Honestly the decision is yours to tell her what you need to and back it up what ever it is. I knew I didn't want to travel the same road as my mom. I saw it was hard. She wouldn't trade us for anything, and it has given her a chance to help others who are thinking of "growing up too soon" :) If I had just school for a job, or because I was pregnant, I'd only be able to stay at their home until I had enough to move out. I'd have to buy my own food and pay rent, buy my own clothes, and what ever else they could think of. I'd have been burried in debt before I even left! But they made it nearly impossible for a reason. Oh and we couldn't even get our licenses unless our grades were good enough, and we paid part of the insurance. We didn't live where busses run, so we didn't have much of a choice if we didn't want or couldn't get rides. We had and still have a great relationship. We can talk about anything. She would come into our rooms and ask what was new and we'd share stories. Ofcourse I kept some stuff to just me, but showing the interest helped.
Ok I've babbled enough on how great my mom is, and was as a teen :) I hope it helps you two.

1 mom found this helpful


answers from Sheboygan on

First off, it sounds as if your daughter is a very responsible and mature girl. From what you listed she seems to have quite a bit of responsibilities, maybe she is just starting to feel the stress of them. I would sit her down and ask her if there is anything she's feeling stressed out about or if she has too much to handle right now (too many extra curricular activities, too many hours at work, etc.). Let her know that it's ok to prioritize and if she's dealing with too much she should drop something to focus on the more important things, but if she wishes to keep all these commitments then she needs to really commit to them and not cut corners. Also try to keep in mind that just because other girls at school are getting in trouble doesn't mean she will. If you are really comcerned ask her how she feels about those girls and their situations. Don't lecture, chances are she's smart enough to realize that having a baby or dropping out at this age isn't advantageous. Just listening to her discuss these issues will help her remind herself why she works hard, stays in school, doesn't sleep around, etc., and will help you remember that you've raised an intelligent, responsible daughter who's just trying to balance the adult world she's entering and the fun world of being a kid/teen.

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answers from Milwaukee on

First; what a great mom you are being pro-active -- the last couple of years of high school can be so tumultous as you face making "adult" decisions. If she's going to college; etc., I'd talk to her about her future and how to achieve those goals; how you can help her.

Like other posts; I think communication is the key. My mom used to ask tough questions in the car -- there's an end to the discussion in sight (when we got where we were going). I've since read that as a suggestion for talking to teens. (Talking when it's not all focused on them; where there's a timeline to the discussion, etc.)

Sudden changes in personality are a sign for concern for drugs, depression, etc. When the son of a family friend went through a similar shift; the parents (in frustration) said "we don't know if we should have you tested for drugs because we've seen such a change." He began to cry and admitted that he'd been experimenting with increasing frequency. They found a residential program for a month; and gave him lots of support -- he wasn't a bad kid; active in sports; working; etc., and with rehab and family love; he got control of his issues and turned things back around. Your daughter's issues are likely much less problematic; but I thought I'd write this as support to ask those tough questions.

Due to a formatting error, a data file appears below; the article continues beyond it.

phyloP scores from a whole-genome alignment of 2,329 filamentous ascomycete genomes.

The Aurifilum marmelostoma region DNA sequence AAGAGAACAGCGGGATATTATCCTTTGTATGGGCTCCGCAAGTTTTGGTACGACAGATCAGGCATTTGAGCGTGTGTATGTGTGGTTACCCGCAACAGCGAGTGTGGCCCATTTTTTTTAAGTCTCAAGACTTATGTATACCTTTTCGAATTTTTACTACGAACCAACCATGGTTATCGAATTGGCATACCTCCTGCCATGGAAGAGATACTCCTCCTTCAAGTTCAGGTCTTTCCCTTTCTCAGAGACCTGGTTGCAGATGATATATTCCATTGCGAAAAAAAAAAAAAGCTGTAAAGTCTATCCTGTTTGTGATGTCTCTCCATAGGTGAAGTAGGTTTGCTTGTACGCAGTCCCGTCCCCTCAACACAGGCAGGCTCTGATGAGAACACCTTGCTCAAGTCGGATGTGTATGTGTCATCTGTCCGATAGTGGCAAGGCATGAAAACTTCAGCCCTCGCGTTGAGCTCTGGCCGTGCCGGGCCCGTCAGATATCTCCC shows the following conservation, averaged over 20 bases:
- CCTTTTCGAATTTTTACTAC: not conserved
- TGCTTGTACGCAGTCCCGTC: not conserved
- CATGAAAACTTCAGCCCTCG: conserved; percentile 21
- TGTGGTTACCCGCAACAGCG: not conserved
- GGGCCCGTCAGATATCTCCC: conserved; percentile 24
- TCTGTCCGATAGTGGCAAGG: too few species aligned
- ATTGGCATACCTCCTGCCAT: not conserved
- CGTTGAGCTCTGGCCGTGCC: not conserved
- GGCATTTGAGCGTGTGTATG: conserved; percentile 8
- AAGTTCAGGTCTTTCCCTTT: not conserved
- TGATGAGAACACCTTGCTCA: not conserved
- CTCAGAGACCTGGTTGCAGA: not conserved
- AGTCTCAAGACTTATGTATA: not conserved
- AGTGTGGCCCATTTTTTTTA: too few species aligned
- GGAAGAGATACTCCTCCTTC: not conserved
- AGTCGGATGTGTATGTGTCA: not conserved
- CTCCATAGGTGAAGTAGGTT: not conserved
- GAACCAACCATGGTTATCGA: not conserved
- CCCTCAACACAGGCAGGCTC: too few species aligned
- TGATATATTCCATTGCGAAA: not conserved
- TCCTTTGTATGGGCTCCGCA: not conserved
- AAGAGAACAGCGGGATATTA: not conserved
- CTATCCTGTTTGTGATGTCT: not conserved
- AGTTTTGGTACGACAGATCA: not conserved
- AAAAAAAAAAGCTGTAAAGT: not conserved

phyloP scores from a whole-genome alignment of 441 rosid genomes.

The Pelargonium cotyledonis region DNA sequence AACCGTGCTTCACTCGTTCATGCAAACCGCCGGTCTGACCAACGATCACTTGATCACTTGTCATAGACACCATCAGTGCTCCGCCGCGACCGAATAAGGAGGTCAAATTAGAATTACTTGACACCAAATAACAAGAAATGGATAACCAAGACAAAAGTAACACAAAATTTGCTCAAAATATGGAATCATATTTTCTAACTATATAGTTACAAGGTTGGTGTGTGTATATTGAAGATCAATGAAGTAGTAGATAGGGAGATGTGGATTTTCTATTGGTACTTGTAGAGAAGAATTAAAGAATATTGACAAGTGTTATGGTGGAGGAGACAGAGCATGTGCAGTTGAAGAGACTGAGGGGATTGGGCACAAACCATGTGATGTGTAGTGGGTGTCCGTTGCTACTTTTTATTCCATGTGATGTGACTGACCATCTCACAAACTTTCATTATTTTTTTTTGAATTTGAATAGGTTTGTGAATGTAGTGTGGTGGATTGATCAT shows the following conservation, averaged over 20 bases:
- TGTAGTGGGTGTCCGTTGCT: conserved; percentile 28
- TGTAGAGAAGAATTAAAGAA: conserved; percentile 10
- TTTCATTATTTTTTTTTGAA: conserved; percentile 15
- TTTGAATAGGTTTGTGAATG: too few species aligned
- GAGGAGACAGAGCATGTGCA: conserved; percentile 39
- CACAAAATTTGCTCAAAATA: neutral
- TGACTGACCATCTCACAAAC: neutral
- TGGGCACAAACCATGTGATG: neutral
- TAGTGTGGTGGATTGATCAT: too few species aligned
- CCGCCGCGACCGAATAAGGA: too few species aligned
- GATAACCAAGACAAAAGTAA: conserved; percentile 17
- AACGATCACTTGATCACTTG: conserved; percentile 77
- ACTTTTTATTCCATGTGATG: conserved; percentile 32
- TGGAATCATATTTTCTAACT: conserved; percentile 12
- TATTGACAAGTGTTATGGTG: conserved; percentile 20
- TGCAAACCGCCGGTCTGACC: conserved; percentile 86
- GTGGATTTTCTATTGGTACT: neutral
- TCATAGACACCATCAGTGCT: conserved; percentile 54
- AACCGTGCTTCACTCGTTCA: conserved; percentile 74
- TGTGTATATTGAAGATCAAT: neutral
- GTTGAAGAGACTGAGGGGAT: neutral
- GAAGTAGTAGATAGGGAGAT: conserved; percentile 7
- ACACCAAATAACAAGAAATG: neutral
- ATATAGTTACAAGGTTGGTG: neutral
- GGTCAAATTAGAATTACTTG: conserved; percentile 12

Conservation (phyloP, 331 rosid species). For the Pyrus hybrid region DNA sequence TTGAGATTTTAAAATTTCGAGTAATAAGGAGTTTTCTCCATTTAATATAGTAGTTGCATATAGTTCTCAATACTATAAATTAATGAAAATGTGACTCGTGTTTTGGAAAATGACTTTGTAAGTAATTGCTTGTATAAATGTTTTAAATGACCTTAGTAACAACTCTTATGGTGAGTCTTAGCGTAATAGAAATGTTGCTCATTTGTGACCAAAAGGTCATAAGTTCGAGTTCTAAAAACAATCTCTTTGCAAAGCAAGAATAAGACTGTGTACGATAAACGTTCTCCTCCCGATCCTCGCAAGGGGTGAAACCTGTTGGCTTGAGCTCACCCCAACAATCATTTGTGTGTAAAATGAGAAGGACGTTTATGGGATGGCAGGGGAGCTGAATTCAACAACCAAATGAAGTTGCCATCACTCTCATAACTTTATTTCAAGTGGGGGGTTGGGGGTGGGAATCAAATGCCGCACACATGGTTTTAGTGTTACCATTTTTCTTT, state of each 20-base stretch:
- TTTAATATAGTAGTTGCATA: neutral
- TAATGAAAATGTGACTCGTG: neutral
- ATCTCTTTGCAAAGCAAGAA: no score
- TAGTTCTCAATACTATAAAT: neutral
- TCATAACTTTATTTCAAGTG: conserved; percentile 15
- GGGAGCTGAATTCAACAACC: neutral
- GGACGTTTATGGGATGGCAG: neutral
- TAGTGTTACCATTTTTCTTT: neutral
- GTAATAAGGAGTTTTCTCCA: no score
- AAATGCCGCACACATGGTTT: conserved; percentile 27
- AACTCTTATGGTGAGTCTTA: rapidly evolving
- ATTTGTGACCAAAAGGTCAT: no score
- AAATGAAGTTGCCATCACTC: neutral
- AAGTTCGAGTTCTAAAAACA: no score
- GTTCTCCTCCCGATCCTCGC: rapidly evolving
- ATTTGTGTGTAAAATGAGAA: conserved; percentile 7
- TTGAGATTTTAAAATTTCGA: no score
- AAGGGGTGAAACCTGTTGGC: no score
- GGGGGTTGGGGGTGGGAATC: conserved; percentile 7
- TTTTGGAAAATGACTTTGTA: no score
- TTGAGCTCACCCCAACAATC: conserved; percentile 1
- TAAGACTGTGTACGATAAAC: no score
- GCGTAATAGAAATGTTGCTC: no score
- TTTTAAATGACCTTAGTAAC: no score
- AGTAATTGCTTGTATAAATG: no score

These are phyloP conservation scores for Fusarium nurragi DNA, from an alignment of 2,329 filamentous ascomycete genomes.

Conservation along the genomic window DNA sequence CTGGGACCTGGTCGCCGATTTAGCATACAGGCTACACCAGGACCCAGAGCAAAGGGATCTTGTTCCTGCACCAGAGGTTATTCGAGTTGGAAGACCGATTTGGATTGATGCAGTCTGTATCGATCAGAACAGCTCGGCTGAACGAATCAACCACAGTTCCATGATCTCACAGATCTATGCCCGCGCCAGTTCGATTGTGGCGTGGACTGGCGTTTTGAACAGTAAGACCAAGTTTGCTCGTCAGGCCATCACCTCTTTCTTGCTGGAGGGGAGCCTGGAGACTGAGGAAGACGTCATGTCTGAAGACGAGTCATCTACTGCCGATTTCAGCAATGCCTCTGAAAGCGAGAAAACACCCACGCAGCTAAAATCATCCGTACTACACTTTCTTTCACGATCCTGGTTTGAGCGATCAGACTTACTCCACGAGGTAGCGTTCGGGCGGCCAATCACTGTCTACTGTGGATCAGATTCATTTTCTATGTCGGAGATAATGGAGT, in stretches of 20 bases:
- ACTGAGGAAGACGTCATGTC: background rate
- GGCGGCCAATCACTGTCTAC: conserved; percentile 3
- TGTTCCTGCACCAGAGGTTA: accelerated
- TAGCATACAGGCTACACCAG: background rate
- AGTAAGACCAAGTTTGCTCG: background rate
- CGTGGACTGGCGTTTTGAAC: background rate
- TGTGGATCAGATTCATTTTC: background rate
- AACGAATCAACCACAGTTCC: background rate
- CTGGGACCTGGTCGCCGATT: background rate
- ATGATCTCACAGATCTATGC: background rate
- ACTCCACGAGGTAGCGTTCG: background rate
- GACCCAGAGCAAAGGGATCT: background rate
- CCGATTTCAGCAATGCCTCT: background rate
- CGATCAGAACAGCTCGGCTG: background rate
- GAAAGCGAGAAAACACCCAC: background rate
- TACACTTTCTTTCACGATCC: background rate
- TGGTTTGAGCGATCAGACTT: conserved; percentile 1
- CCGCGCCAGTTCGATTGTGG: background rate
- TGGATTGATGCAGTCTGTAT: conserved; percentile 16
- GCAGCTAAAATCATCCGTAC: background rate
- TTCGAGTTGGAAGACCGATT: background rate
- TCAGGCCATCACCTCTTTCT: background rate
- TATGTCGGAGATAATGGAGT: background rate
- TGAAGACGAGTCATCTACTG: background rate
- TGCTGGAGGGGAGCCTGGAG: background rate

Hang in there!

1 mom found this helpful


answers from Minneapolis on

I think I may be able to help you a bit. I started working with the teens at my apts so they had someone they could relate to.( I look like a teen so they tend to talk to me).Instead of talking to her about it in the aspect of you doing most of the talking, let her. I mean, sit down with her and ask her if there is any thing that has been going on that would lead her to want to do less. Or just ask her easy things like what has she been up to. They tend to open up a lot if they do most of the talking, after all they are teenagers. you may be surprised to find out the great things that your daughter knows and the ideas they have. You may even what to try a dinner date with her I think she would really like that and it keeps you two close. After talking to them I found a great new side to them that I didn't know before. Good luck and I hope all goes well.

1 mom found this helpful


answers from Minneapolis on

I do not have a teenager, my baby is 7 months old. The only advice I could give you is that you can talk to her and let her know that what she does not will affect her for the rest of her life. School is a big part of her future. Most girls don't see this now, they are having babies and thinking that it is cool. My sister had a baby when she was 16 and again when she was 17 and did not finish school and she is not kicking her self in the butt all of the time. She does not have the education that she needs to better herself and she does not have the money to get the education to better herself. But I would stress the fact that what she does now will affect her for the rest of her life..

1 mom found this helpful


answers from Minneapolis on

hello i was a teen that fell off track at 15 and had very hard life for a while and 10 yrs later its finally back an track. counceling helped me it was somebody not my mom. the other thing is that if my mom wanted me to do it and said so i did the opposite. i hoped she gets on track before its to late and good luck. i'm not a professional but like i said i went through it and she could email if she wants if she needs to talk

1 mom found this helpful